Lavezares, Northern Samar
Lavezares is a 5th class municipality in the province of Northern Samar, Philippines. It is bounded on the west by the municipality of Allen, on the northwest by San Bernardino Strait, on the south and southwest by the municipality of Victoria, on the east by the municipality of Rosario and on the north by the municipality of Biri. According to the 2000 census, it has a population of 23,991 people in 4,637 households.
Lavezares was just a visita during the late 19th century. In this period of time, Barobaybay, Villa and MacArthur served as the oldest pueblos of the old municipality.
During the Spanish period, Lavezares was controlled by secular piests. It was named in honor of the Spanish General Miguel Guido de Lavezares who helped them become separated from the Municipality of Allen, and be an independent municipality. Sitios of Lavezares including Caburihan, Ocad, Caragas, Cataogan and Sabang-Tabok were converted into barangays though Republic Act 2370 (the Barrio Charter Act) and Republic Act 3590 (the Revised Barrio Charter Act). And shortly, the municipality was administered by the capitanes, presidentes and municipal mayors.
Land area and topography
Lavezares has an estimated land area of 11,950 hectares according to the municipal profile. It is politically subdivided into 26 barangays, 12 of which are considered as inland barangays and 14 coastal barangays which can be subclassified into 5 island barangays and 9 barangays situated along the coast of the mainland.
|INLAND BARANGAYS ||COASTAL BARANGAYS |
The smallest barangay is Cataogan, while the largest is Bani. According to the Provincial Physical Framework Plan of 2004–2013, the municipality is suitable for irrigated rice, fish ponds, trees and crops.
The mainland is attached entirely to the entire Samar Island. Maravilla Island, San Juan Island and Bani Island are the three major islands of the municipality.
Land topography is generally composed of very rugged terrain with many steep and elevated areas classified as undulating to hilly. Technically, there are only two hills in the area, these are located in the southernmost part of Barangays Chansvilla and Toog. No mountain can be found in the area.
There are also no major plains but a few flat lands that not very extensive. The coastal areas of Lavezares are limited and have generally moderately terrain. Bacolods which serve as natural breakwater on different coasts of the municipality can be found along the coasts of Barangays Balicuatro, Villa, Bani and Magsaysay among others.
Land reclamation in different parts of the municipality particularly in island barangays of San Juan, San Isdro, Magsaysay and Bani is continuously being done. The coastal barangays along the mainland are similarly reclaiming lands which include the coasts of Barangays Libas, Cataogan, Sabang-Tabok, Urdaneta and Barobaybay.
In this coastal province of Northern Samar, eco-tourism may just become an alternative income generator aside from coconuts and fishing.
Access to Lavezares has two options: from Manila, a fourteen to fifteen hours of bus ride with Roll-on Roll-off vessels from Matnog, Sorsogon to the port of Allen, Northern Samar, or taking a plane to Catarman and a jeepney ride to Lavezares both serving as the main transport facility towards this portion.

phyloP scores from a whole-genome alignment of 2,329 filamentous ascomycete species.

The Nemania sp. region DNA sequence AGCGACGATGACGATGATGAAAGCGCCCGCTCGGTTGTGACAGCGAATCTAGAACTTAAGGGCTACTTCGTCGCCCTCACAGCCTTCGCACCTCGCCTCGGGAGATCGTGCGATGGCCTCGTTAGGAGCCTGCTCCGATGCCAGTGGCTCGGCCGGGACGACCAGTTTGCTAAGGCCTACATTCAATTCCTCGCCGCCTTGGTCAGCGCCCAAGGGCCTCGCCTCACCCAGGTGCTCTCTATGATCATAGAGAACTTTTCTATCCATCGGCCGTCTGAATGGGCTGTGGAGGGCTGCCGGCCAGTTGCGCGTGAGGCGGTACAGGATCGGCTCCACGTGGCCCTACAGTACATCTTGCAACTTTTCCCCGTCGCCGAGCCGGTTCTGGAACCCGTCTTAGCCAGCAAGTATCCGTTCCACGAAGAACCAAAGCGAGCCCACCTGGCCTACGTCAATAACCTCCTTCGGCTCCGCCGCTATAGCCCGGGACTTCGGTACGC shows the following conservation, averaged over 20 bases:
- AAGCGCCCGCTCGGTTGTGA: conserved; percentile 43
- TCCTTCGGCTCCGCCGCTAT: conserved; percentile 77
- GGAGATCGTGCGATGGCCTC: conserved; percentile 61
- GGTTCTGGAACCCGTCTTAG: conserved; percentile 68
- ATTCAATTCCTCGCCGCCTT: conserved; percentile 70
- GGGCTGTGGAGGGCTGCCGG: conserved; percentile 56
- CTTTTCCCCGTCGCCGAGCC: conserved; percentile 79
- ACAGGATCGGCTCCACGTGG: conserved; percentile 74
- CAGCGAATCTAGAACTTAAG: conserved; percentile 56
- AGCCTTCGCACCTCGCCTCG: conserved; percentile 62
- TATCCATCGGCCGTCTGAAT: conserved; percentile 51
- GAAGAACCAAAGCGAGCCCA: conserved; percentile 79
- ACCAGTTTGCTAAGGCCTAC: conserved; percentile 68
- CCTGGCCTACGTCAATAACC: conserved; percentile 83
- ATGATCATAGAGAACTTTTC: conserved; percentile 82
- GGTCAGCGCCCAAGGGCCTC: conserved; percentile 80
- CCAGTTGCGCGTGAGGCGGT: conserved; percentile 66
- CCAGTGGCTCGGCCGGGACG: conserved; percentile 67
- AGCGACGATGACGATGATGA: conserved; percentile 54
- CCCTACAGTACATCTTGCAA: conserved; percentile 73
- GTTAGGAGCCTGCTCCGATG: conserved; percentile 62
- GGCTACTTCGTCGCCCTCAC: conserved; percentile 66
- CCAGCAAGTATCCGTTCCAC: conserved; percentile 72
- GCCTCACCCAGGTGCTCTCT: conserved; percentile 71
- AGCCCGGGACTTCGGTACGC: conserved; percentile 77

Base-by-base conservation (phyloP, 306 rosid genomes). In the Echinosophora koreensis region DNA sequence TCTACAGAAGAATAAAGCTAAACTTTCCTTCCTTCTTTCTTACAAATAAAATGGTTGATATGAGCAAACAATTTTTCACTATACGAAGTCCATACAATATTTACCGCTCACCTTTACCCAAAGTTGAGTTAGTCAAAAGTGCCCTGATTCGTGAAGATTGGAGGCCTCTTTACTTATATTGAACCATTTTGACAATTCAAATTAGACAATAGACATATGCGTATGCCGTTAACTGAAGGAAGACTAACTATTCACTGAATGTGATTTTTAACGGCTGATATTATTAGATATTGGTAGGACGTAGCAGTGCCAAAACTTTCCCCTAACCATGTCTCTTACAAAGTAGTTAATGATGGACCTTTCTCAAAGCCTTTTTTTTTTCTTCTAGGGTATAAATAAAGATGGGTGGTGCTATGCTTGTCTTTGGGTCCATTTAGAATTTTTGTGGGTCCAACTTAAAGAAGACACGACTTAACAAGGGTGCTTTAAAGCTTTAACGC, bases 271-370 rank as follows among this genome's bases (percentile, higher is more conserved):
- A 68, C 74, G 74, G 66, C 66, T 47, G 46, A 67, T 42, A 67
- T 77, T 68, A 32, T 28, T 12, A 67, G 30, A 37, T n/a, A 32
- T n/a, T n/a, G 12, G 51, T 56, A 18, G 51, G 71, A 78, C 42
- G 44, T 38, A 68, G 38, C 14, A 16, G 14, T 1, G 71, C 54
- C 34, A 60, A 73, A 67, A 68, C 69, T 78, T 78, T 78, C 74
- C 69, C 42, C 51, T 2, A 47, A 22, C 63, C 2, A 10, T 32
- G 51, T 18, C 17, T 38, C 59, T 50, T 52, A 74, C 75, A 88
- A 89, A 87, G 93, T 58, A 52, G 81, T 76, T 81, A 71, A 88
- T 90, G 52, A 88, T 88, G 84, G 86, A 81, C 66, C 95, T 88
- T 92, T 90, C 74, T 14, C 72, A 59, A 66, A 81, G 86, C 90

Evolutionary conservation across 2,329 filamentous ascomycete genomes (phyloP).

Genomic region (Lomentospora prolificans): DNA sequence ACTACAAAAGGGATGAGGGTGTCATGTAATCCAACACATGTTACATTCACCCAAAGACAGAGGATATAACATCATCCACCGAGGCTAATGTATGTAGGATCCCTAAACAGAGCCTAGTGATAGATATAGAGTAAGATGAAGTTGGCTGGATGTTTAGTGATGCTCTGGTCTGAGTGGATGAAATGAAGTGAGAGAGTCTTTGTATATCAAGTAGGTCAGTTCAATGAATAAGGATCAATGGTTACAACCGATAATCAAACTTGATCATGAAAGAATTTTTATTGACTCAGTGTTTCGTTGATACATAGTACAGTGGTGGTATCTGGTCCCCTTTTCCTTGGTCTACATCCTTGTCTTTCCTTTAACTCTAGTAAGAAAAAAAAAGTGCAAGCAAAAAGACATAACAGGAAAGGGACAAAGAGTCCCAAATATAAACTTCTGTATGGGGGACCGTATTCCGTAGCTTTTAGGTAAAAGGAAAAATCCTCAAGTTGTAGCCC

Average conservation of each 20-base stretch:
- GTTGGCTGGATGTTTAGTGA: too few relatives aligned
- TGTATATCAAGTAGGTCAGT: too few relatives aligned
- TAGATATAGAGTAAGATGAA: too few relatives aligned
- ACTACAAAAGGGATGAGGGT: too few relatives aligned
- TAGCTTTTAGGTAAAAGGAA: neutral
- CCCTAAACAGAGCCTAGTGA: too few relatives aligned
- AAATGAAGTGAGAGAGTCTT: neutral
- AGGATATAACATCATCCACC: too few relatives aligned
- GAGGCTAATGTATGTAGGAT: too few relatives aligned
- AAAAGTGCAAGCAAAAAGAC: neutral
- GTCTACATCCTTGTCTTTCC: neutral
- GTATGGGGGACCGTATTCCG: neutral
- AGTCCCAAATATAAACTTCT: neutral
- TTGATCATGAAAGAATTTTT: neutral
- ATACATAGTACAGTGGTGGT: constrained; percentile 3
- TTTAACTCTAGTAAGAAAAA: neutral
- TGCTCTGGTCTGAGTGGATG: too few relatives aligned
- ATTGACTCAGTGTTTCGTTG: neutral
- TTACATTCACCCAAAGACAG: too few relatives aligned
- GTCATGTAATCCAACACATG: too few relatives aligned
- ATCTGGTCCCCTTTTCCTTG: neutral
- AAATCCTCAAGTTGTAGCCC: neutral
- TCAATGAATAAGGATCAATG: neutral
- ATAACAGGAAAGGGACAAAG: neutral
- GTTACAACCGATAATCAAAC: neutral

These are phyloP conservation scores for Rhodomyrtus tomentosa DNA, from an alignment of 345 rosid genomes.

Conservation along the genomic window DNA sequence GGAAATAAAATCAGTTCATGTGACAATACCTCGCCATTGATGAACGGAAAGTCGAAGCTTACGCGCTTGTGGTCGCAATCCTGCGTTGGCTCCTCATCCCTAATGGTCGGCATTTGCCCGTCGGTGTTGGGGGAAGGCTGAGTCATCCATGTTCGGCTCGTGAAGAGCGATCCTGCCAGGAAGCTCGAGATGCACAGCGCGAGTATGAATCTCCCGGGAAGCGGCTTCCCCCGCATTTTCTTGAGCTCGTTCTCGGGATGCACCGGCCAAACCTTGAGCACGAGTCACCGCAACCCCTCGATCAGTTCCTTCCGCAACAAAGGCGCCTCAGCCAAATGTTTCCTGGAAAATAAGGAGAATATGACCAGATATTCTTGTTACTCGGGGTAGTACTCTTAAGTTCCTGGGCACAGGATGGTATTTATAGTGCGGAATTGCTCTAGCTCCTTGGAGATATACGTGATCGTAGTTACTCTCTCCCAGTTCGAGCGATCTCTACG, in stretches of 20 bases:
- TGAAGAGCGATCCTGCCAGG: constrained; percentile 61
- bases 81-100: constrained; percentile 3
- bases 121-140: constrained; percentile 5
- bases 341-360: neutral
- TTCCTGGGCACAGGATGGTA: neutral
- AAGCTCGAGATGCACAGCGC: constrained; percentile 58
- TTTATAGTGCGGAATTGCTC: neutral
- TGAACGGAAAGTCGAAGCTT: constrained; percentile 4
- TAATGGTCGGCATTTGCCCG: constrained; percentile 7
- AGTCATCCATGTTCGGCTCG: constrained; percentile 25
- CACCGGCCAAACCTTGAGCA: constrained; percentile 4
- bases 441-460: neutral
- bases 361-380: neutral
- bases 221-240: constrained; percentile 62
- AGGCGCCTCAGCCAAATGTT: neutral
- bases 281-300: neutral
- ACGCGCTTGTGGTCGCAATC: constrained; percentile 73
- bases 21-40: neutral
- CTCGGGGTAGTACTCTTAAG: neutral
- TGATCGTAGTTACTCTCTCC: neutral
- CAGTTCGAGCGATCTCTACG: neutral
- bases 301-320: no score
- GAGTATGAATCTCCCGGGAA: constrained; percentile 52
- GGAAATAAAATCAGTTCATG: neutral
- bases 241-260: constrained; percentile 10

True to mention are the white sand beaches abounding among its coastal and groups of island barangays that comprises the municipality though some parts have strong underwater current not suitable for a beach resort. Current white sand beach resorts are found at barangays Urdaneta and Barobaybay and waters between Bani Island and Barobaybay. The resorts offer huts along the beachfront and for overnight stays, tourist inns are available.
The coral reefs in Bancauan Island, Bani Island, Barangay Maravilla and Barangay San Juan are good for scuba diving.
The sunsets can be viewed at Lavezares Bay and Barangay Barobaybay, but Barangay Maravilla provides the most outstanding view because of the island’s north to south orientation with just the vast sea on sight.
“Education is not a privilege. It is a right”
- Primary Schools – There are 26 barangay elementary school and one central school, Lavezares Central School.
- Secondary Schools – Basilio B. Chan Agro-Industrial High School is the only public high school in the whole municipality, which is situated at Barangay Sabang-Tabok. It is the venue where the government can provide the youth of Lavezares the needed knowledge and skills that would prepare them not only for their college life but also to the challenges of real world. Nevertheless, there are 3 private schools offering secondary courses where 2 of which are operated by religious orders: The Holy Family Center of Studies at Caburihan and Barobaybay Academy Mission School at Barobaybay. Colegio de San Juan, where located at Libertad, offers secondary and tertiary education and serves as an alternative for thos who cannot afford to study outside the municipality.
The political body of Lavezares was established in 1875 under the Spanish colonial power wherein the local executive was alluded as Capitanes. From 1903 to 1935, the persons who assumed the position were called Presidentes, and from 1936 until present where they were referred to as Municipal Mayors.
|Position||Name||Term of Office|
|Capitan (appointed)||Silvino Flores||1875-1877|
|Angeles de Leon||1883-1886|
|Cepriano de Leon||1898-1903|
|Presidente (appointed)||Lasaro Cuyco||1903-1908|
|Presidente (elected)||Gregorio Adriatico||1912-1916|
|Municipal Mayor (elected)||Antonio Martires||1936-1938|
|Municipal Mayor||Rodrigo Chan||1978-1979 (appointed); 1980-1986 (elected)|
|Miguel Adriatico||1986-1987 (appointed)|
|Municipal Mayor (appointed)||Celedonio Saludaga, Jr||1987-1988|
|Municipal Mayor (elected)||Miguel Adriatico, Jr||1989-1991|
|Quintin Saludaga, Jr||1992-2001|
|Celedonio Saludaga, Jr||2001-present|